Jamestown was long the chief town of Virginia; but in its best days the houses did not number more than 75 or 80, and the population was not more than 250. In 1676 the church, the House of Burgesses, and the dwellings were burned during Bacon's Rebellion (p. 95). In 1679 the Burgesses ordered Jamestown "to be rebuilt and to be the metropolis of Virginia"; but in 1698 the House of Burgesses was again burned and in 1699 Williamsburg became the seat of government. The ruined church tower (p. 40) is the only structure still standing in Jamestown; but remains of the ancient graveyard, of a mansion built on the foundations of the old House of Burgesses, and some foundations of dwellings may also be seen. The site is cared for by the Association for the Preservation of Virginia Antiquities.
 George Calvert was the son of a Yorkshire farmer, was educated at Oxford, and went to Parliament in 1604. Becoming a favorite of King James I, he was knighted in 1617, and two years later was made principal Secretary of State. He became a Roman Catholic, although Catholics were then bitterly persecuted in England. Just before the king died, he resigned office, and received the title of Lord Baltimore, the name referring to a town in Ireland. Finding all public offices closed to him because he was a Catholic, Baltimore resolved to seek a home in America.
 Baltimore ordered that any colonist who came in the Ark or Dove and brought five men with him should have 2000 acres of land, subject to an annual rent of 400 pounds of wheat. A settler who came in 1635 could have the same amount of land if he brought ten men, but had to pay 600 pounds of wheat a year as rent. Plantations of 1000 acres or more were manors, and the lord of the manor could hold courts.
 Claiborne's London partners took possession of Kent Island, and acknowledged the authority of Baltimore; but after the Civil War broke out in England, Claiborne joined forces with a half pirate named Ingle, and recovered the island. For two years Ingle and his crew lorded it over all Maryland, stealing corn, tobacco, cattle, and household goods. Not till 1646, when Calvert received aid from Virginia, was he able to drive out Claiborne and Ingle, and recover the province.
 The redemptioners, when their time was out and they became freemen, received a set of tools, clothes, and a year's provisions from their former masters, and fifty acres from the proprietor of the colony.
 On such looms skilled servants wove much of the cloth used on the plantation. Similar looms were used in all the colonies.
THE ENGLISH IN NEW ENGLAND
NEW ENGLAND NAMED.—While the London Company was planting its colony on the James River, the Plymouth Company sought to retrieve its failure on the Kennebec (p. 39). In 1614 Captain John Smith, who had returned to England from Jamestown, was sent over with two ships to explore. He made a map of the coast from Maine to Cape Cod,  and called the country New England. The next year Smith led out a colony; but a French fleet took him prisoner, no settlement was made, and five years passed before the first permanent English colony was planted in the Plymouth Company's grant—by the Separatists.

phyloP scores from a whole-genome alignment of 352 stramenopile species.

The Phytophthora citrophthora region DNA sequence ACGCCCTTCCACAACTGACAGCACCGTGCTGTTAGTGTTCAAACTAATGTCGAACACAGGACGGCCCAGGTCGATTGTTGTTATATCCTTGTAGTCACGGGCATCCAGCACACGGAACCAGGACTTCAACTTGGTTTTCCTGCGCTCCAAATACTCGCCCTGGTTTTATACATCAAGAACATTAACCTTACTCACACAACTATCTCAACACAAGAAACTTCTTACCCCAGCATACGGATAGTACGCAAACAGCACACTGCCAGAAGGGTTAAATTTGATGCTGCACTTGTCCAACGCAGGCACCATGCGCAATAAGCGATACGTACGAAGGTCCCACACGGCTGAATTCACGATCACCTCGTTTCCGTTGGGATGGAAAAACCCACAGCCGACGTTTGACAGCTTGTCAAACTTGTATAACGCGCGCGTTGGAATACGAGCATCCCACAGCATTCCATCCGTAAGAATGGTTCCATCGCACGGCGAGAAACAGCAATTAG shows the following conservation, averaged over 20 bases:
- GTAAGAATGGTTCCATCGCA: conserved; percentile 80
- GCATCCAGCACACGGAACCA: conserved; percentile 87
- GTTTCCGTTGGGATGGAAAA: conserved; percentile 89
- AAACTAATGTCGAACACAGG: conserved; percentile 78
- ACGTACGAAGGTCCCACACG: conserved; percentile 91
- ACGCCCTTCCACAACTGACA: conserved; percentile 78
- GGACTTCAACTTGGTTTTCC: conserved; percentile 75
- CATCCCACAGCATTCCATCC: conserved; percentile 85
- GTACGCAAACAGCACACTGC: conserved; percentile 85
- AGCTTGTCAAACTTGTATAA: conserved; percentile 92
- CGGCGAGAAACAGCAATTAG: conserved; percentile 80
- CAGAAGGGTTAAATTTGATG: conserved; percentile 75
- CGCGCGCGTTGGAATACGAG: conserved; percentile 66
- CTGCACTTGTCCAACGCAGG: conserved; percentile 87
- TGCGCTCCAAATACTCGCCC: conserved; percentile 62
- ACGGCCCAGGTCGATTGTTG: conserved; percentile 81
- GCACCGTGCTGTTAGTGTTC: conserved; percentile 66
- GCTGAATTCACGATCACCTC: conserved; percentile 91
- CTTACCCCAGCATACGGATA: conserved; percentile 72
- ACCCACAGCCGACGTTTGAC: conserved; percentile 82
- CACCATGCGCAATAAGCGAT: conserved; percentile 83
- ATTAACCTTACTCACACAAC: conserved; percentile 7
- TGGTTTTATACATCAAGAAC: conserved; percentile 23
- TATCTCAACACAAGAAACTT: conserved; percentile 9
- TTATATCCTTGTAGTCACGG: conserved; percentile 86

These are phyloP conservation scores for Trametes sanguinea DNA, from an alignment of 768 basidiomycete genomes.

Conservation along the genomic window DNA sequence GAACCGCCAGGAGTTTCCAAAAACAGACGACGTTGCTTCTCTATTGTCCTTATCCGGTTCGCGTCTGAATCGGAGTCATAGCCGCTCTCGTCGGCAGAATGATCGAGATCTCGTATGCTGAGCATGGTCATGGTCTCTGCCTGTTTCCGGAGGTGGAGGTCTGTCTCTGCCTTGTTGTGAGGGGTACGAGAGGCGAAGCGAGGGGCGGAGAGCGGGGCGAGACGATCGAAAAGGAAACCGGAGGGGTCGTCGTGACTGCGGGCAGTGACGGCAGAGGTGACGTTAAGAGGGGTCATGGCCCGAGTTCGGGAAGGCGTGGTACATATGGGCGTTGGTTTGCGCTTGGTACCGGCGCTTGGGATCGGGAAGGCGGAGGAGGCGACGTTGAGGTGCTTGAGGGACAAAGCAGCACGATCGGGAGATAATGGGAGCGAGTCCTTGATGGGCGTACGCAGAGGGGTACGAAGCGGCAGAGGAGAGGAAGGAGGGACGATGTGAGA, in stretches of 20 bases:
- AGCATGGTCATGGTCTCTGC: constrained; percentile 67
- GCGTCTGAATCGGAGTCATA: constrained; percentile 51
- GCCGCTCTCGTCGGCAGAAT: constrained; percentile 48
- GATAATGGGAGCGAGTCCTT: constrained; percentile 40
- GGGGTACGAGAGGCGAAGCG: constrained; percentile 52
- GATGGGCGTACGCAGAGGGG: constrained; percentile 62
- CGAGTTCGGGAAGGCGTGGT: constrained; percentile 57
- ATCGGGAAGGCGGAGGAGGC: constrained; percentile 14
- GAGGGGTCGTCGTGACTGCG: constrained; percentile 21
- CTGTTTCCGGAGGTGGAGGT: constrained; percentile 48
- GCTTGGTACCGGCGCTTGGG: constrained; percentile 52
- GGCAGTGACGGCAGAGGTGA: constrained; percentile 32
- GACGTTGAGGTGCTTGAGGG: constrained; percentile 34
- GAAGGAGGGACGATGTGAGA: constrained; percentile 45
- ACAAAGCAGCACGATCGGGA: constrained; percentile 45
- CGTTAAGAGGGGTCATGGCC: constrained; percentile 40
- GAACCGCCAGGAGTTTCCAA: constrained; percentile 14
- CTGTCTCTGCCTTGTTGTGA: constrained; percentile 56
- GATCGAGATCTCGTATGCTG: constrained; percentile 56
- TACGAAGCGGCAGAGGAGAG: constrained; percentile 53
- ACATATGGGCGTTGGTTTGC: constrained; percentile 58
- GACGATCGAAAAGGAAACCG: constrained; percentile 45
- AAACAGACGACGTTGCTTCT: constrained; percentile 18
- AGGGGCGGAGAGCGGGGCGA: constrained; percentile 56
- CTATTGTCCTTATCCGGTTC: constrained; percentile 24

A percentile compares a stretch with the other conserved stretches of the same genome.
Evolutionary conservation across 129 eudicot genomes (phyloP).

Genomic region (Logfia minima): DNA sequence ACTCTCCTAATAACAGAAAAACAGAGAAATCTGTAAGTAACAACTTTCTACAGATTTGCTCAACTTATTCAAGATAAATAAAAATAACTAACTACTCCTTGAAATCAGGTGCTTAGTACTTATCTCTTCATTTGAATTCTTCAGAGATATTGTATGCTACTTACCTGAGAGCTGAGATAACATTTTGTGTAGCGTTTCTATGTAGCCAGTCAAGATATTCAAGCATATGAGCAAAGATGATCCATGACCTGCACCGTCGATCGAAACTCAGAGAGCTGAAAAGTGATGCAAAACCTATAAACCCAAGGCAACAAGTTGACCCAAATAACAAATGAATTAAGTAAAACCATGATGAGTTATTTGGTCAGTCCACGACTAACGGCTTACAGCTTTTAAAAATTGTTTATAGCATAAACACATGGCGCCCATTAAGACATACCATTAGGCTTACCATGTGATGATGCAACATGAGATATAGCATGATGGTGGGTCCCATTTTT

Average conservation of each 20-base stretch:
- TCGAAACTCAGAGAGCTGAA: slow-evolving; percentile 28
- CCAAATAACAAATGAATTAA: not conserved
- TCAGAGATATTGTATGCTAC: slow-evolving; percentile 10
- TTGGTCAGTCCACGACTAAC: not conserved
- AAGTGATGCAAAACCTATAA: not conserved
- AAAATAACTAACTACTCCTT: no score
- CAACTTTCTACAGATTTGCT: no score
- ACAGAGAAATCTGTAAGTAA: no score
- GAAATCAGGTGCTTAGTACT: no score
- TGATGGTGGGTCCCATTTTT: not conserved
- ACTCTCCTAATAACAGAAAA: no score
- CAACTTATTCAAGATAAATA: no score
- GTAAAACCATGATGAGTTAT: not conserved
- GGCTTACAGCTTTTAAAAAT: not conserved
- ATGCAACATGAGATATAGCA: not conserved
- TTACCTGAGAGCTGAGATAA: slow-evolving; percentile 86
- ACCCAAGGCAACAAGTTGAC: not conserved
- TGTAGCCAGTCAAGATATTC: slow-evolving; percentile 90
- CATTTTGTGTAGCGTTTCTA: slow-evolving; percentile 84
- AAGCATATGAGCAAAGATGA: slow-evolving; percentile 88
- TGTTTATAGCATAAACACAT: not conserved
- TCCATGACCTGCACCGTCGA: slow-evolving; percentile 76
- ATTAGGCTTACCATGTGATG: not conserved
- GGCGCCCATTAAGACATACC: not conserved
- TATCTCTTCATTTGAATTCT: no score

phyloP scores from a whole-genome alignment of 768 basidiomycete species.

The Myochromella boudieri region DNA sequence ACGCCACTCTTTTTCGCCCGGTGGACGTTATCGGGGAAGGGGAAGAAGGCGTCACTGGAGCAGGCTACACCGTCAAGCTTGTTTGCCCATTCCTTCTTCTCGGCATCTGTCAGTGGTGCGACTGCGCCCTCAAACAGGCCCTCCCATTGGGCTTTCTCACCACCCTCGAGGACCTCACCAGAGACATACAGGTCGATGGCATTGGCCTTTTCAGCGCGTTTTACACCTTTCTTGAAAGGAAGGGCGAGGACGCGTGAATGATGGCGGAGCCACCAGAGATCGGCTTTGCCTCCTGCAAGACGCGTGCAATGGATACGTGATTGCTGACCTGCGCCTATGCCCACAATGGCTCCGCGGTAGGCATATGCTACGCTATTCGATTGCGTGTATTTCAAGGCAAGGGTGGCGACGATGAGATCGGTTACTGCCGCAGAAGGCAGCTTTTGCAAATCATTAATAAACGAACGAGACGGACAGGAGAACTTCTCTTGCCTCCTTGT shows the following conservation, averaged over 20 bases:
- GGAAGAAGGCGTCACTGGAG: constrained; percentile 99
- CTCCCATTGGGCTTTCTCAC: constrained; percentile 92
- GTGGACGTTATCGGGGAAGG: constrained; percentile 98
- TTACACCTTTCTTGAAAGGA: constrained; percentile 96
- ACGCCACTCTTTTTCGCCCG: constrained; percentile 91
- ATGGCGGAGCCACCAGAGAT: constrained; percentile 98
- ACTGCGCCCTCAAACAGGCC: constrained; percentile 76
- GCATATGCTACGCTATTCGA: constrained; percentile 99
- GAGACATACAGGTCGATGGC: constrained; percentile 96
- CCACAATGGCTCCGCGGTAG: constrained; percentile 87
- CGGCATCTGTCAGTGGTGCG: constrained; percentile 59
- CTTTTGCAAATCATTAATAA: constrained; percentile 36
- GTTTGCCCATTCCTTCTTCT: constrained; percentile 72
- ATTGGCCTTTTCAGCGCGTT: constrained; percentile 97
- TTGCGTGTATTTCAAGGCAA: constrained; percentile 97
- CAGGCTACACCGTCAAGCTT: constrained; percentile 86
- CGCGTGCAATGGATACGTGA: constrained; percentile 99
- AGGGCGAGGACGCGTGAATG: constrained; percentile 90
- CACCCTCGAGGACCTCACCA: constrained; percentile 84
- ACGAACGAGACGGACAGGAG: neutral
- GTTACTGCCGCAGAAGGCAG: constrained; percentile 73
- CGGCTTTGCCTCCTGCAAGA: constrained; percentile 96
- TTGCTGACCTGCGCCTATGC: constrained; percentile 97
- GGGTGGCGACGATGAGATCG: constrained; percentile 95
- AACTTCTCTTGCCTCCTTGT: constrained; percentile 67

THE SEPARATISTS.—To understand who these people were, it must be remembered that during the reign of Queen Elizabeth the Protestant Episcopal Church was the Established Church of England, and that severe laws were passed to force all the people to attend its services. But a sect arose which wished to "purify" the church by abolishing certain forms and ceremonies. These people were called Puritans,  and were divided into two sects:
1. Those Puritans who wished to purify the Church of England while they remained members of it.
2. The Independents, or Separatists, who wished to separate from that church and worship God in their own way.
The Separatists were cruelly persecuted during Queen Elizabeth's reign, and afterward. One band of them fled to Holland (in 1608), where they found peace; but time passed and it became necessary for them to decide whether they should stay in Holland and become Dutch, or find a home in some land where they might continue to remain Englishmen. They decided to leave Holland, formed a company, and finally obtained leave from the London Company to settle near the mouth of the Delaware River.
VOYAGE OF THE MAYFLOWER.—Led by Brewster, Bradford, and Standish, a party of Pilgrims sailed from Holland in July, 1620, in the ship Speedwell; were joined in England by a party from London in the Mayflower; and in August both vessels put to sea. But the Speedwell proved unseaworthy, and all put back to Plymouth in England, where some gave up the voyage. One hundred and two held fast to their purpose, and in September set sail in the Mayflower. The voyage was long and stormy, and November came before they sighted a sandy coast far to the northeastward of the Delaware. For a while they strove hard to go southward; but adverse winds drove them back, and they dropped anchor in Cape Cod Bay.